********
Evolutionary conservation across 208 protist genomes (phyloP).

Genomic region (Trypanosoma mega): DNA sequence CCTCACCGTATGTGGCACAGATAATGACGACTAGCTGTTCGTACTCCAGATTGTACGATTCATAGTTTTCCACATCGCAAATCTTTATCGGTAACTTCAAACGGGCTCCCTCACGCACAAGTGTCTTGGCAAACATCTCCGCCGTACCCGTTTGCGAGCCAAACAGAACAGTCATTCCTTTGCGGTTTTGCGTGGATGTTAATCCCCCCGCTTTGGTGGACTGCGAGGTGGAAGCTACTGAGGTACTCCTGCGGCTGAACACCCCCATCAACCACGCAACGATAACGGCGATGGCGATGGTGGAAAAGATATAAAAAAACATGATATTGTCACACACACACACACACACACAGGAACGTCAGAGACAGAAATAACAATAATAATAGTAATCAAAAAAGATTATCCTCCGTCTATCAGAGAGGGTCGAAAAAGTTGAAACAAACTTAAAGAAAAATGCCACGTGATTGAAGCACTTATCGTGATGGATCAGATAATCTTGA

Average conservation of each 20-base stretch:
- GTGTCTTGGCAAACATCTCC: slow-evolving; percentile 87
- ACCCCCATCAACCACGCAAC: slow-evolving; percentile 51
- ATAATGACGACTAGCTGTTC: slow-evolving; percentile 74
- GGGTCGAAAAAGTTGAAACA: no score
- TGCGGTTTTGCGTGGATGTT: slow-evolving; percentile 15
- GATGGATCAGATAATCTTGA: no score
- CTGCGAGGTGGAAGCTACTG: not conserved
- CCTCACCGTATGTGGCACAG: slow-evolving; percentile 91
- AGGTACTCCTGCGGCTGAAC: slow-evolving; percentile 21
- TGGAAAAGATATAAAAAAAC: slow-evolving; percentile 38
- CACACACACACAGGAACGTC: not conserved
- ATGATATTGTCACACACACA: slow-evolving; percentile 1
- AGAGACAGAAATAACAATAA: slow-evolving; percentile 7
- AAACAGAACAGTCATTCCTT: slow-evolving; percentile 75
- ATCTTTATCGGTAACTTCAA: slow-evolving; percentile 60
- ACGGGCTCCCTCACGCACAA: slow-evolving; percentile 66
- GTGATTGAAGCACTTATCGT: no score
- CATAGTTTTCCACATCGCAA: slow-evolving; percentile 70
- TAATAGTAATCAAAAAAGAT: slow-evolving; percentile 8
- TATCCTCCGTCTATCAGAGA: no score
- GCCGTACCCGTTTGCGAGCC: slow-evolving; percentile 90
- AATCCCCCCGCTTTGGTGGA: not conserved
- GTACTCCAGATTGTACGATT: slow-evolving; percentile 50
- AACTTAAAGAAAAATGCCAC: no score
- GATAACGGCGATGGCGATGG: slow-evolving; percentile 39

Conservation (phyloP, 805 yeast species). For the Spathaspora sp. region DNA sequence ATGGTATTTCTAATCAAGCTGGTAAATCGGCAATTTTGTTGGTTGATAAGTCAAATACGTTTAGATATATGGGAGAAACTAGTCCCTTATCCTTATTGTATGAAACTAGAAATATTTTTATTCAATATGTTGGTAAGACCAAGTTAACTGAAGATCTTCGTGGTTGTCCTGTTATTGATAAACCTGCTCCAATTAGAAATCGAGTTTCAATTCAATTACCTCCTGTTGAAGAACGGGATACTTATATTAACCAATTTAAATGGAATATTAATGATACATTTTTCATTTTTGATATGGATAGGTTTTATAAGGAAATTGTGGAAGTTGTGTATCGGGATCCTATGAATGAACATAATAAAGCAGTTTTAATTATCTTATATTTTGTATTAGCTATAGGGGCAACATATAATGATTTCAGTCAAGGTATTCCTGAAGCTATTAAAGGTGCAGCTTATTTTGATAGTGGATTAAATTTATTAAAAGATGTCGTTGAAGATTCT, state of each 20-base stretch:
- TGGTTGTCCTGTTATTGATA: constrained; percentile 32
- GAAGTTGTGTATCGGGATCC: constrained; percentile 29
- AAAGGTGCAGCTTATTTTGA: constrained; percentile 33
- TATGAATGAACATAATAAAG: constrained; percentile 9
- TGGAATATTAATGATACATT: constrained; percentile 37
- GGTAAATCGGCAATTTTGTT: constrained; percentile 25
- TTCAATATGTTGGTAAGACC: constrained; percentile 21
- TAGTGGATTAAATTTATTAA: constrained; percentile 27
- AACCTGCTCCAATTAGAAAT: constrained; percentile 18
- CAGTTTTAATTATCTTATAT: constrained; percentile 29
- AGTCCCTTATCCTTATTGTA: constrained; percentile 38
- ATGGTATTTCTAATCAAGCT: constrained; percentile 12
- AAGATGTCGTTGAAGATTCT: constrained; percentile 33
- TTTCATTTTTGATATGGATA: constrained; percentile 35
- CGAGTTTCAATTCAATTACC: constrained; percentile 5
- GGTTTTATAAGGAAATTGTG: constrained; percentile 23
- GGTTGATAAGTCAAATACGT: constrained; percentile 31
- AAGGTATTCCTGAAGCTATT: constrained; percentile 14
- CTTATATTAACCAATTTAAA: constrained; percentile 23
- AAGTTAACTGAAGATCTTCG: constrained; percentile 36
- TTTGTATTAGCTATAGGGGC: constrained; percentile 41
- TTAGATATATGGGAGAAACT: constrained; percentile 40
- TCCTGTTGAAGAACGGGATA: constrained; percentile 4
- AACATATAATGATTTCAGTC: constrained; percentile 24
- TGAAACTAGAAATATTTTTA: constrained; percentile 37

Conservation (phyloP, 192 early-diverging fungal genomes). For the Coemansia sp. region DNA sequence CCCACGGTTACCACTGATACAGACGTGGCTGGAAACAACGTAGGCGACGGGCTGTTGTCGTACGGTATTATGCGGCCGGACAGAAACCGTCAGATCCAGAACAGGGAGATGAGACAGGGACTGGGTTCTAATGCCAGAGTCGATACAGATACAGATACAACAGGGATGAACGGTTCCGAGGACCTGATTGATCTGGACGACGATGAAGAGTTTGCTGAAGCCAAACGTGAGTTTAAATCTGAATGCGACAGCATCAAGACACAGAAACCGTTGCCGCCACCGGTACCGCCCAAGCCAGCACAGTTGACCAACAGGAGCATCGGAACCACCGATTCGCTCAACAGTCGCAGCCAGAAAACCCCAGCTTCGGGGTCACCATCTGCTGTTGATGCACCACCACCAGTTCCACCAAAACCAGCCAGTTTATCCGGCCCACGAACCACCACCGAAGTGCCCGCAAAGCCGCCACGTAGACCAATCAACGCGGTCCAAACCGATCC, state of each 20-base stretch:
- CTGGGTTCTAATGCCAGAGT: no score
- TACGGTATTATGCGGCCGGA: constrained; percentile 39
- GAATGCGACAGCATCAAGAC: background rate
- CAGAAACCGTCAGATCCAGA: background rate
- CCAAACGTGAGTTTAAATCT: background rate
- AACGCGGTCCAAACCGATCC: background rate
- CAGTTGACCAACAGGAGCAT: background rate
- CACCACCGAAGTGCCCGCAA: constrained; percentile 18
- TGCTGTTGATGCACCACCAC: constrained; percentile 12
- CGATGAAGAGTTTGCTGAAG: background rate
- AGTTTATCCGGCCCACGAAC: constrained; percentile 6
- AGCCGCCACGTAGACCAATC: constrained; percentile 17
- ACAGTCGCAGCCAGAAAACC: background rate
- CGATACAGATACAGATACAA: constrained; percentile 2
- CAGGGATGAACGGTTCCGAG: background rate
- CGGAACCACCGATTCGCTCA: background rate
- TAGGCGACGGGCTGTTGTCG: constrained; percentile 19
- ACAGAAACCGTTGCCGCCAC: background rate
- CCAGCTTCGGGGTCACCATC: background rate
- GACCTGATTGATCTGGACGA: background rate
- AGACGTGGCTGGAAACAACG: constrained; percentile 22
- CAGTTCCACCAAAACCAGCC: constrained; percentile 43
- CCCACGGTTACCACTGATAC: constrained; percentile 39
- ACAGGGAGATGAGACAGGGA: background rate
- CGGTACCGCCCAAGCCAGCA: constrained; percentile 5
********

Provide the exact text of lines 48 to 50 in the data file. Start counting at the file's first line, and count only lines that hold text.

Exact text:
- CTTATATTAACCAATTTAAA: constrained; percentile 23
- AAGTTAACTGAAGATCTTCG: constrained; percentile 36
- TTTGTATTAGCTATAGGGGC: constrained; percentile 41